Likewise, that smaller bright green piece with grass on it and the notably smaller tabs… well, odds are prety good that’s not even part of this puzzle. We can see that it doesn’t belong and get rid of it pretty quick. We don’t want to spend a lot of time wrestling with something that clearly isn’t going to fit anywhere.

Look at my sample plot up there. Two of those plot points probably stood out to you. One is the werewolf being a time traveling cyborg. I mean, it’s a cool idea, but does it belong right there? Should it maybe be something we know from the start, or something we figure out at the end? Just dropped in right there it feels a bit jarring, yes?

Still, not as bad as the werewolf being a Sagittarius. It’s a funny bit, but funny doesn’t really fit with anything else there, does it? Maybe if the tone of the book was kinda different. But as is, it feels a little too goofy alongside talk of a flesh-eating werewolf charging out of the forest. I may really need to think about getting rid of it. Or changing some other things to make it fit better.

Plus, let’s be realistic—any decent monster is a Scorpio.

This is a really tough thing to get a handle on—the idea that an idea can be good but not good for my book. We tend to think that a good idea is good no matter what, and in a way that’s true. But we’re not talking about ideas as individual things. We’re talking about them in that greater, interlocked pattern that’s our plot. And sometimes a really cool idea just doesn’t fit. No matter how amazing that little piece of green grass looks, it just doesn’t go with the other pieces in this puzzle.

Now, here’s my other thing for you to think about—a different way to consider plot.

Raise your hand if you’ve played Dungeons & Dragons. C’mon, we’re all geeks here. If not D&D, I’m sure you’re familiar with some sort of pen-and-paper roll playing game. Gamma World? Vampire: The Masquerade?

Okay, since some of you are still feeling shy, a common element here is for a Dungeon Master (aka “the DM”) to draw out a map of the town/castle/catacombs/crashed spaceship our adventurers will be exploring. The DM draws out every room, tunnel, antechamber, hidden staircase, and so on, usually with a few extra details about what can be found in each area. This is the rough framework of the adventure.

This framework is very similar to how we build a plot. Lots of conjunctions, right? The adventurers will travel through an archway and a hallway and a thick oak door and a room and a hidden door behind a tapestry and a tunnel or a staircase and then a vault. Each element we add takes us further along the path, moving us toward some kind of conclusion. Hopefully one where our rogue, Yakko, doesn’t end up dead again.

Now, with this metaphor in mind, let me ask you this. Have you ever sat down for a night of D&D with that person who’s just a little too enthusiastic that they finally get to DM? And they’re going to design the most amazing dungeon ever? We hit that first room behind the thick oak door and there’s twenty skeletons and they all have +2 swords and +3 shields and there’s a werewolf and she has a +4 flaming axe and the helm of disintergration and the floor is really a giant Trapper and the ceiling’s a Lurker Above and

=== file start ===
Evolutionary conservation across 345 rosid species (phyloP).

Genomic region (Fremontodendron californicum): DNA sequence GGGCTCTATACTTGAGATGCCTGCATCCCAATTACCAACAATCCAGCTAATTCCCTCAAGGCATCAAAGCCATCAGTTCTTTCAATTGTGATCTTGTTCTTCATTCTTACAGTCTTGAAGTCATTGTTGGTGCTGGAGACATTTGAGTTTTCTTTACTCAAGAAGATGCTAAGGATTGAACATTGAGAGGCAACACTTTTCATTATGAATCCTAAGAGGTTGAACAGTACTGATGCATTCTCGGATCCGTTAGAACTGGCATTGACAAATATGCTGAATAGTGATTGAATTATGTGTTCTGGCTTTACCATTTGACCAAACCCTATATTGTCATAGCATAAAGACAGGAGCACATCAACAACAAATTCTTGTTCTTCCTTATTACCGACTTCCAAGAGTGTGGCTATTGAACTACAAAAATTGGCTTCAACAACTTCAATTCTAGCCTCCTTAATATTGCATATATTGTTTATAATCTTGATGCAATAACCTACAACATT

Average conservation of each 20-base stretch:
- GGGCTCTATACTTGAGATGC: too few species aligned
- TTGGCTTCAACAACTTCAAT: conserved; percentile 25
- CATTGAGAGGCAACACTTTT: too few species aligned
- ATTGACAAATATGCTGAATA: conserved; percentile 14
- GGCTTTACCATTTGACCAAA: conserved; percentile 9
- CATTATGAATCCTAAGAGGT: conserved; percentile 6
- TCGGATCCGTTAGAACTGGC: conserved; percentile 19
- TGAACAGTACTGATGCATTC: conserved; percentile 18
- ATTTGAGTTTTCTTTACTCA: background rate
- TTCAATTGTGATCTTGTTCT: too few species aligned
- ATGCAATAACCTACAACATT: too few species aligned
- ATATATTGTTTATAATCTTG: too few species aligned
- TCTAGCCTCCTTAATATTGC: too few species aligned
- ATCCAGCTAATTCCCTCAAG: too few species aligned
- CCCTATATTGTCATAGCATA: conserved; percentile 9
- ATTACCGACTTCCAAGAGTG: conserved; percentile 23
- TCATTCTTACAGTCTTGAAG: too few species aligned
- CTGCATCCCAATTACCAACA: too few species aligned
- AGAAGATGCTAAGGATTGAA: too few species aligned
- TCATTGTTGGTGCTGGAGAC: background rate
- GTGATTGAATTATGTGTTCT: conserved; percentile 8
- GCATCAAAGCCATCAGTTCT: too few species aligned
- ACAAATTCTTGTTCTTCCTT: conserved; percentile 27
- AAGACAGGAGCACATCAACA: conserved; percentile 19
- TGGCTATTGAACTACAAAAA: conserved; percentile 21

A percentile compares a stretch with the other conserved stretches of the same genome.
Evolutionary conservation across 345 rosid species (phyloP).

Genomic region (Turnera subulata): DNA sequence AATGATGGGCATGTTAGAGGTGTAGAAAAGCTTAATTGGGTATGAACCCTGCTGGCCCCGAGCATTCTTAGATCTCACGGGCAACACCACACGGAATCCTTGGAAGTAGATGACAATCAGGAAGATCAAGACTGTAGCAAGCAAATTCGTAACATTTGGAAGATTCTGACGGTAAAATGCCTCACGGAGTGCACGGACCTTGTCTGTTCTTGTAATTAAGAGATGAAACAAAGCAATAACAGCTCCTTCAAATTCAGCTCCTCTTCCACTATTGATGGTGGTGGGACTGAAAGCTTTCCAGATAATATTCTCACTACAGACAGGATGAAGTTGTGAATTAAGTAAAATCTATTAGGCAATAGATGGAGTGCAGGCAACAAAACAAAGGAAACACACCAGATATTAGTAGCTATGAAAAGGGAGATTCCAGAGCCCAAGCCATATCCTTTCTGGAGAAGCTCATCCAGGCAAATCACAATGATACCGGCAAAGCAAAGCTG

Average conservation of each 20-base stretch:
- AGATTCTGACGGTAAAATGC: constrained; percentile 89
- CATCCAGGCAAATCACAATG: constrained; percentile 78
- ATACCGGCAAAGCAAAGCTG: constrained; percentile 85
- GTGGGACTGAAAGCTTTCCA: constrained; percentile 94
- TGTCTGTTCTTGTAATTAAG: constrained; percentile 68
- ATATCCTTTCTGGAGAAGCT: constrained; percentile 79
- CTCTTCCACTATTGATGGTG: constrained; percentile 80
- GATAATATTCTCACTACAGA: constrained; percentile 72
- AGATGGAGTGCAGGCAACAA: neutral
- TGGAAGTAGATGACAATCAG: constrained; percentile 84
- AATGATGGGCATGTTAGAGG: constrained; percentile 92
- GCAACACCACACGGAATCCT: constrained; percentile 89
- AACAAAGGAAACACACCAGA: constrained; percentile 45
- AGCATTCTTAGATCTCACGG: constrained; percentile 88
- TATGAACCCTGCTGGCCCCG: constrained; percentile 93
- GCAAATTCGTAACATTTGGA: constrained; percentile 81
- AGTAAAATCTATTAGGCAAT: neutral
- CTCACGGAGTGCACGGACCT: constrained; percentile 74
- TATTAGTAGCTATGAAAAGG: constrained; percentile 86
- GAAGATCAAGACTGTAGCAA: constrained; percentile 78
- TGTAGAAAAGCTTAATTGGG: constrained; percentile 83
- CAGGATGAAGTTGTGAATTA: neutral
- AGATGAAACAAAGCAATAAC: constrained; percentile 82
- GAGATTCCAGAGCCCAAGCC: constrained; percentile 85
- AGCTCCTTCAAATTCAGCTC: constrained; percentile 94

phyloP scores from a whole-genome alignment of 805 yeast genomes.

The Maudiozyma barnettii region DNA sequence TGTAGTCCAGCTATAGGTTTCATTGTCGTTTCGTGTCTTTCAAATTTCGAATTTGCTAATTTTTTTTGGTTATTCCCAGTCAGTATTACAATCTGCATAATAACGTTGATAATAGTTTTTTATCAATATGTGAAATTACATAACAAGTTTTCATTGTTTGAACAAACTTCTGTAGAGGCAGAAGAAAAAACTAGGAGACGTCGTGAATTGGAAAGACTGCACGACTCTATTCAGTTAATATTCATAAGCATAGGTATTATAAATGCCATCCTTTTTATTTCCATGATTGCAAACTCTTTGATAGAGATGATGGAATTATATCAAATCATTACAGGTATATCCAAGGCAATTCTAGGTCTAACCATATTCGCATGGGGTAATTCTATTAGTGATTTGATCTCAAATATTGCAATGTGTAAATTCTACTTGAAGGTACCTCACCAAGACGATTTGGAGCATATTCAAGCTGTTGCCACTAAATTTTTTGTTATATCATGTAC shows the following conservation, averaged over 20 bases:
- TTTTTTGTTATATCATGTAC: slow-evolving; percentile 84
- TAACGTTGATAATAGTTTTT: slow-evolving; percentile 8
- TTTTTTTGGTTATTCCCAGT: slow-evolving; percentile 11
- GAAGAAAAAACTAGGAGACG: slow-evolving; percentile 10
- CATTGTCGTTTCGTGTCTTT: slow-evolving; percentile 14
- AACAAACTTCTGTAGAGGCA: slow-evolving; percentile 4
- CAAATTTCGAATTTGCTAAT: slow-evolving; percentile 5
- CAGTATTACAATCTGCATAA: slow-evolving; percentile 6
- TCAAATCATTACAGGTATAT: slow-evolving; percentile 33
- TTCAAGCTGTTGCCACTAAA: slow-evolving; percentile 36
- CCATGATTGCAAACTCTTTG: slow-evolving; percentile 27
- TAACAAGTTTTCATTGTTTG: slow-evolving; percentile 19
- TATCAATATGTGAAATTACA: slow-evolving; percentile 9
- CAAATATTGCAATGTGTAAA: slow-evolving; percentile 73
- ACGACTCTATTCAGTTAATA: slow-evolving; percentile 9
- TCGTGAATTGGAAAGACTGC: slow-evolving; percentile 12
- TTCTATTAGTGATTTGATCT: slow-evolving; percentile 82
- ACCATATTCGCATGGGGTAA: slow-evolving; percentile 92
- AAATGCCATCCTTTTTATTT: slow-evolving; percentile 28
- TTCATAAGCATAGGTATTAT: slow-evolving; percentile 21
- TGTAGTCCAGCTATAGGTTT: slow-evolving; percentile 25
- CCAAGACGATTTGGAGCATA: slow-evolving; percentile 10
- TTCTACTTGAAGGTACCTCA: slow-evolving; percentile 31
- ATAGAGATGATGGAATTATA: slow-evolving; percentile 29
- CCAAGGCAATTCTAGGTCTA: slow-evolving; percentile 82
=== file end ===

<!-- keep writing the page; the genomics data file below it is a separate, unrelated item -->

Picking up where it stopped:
I’m guessing most of you are familiar with this kind of DM, in theory if not in personal experience?

Here’s what I wanted to point out. Notice how this version of the dungeon has just as many conjunctions, but it doesn’t actually go anywhere? After all those conjunctions, we still haven’t moved past the first room in the dungeon. We haven’t progressed at all.

This is something we need to watch out for. Not all of the ideas in our big pile are going to be part of the plot. Some of them are going to be details, and we don’t want to confuse details for plot points. My conjunctions shouldn’t all pile up in one place, just building and expanding this one area. They need to keep moving us into new rooms and new halls, all of which are leading us, again, toward that eventual end. We can add a lot of things to our plot with conjunctions, but do they actually move the plot along? Do they force our characters to make decisions and take actions?

So, to sum up a few points. My plot establishes the norm, introduces conflict, and then resolves conflict. It’s more than one idea, all with solid connections. It’s an active attempt to do something, and that something is almost always going to be some kind of external issue. And plot is moving our characters through the book.

After all this, you’ve probably guessed what I’m talking about in the next A2Q. Characters. How we come up with them. How we develop them. How we fit them into our plot.

But that won’t be for three weeks—next time here I want to talk about an old favorite, and the week after that is a little Valentine’s Day advice. And then back to the the A2Q for maybe two sections in a row.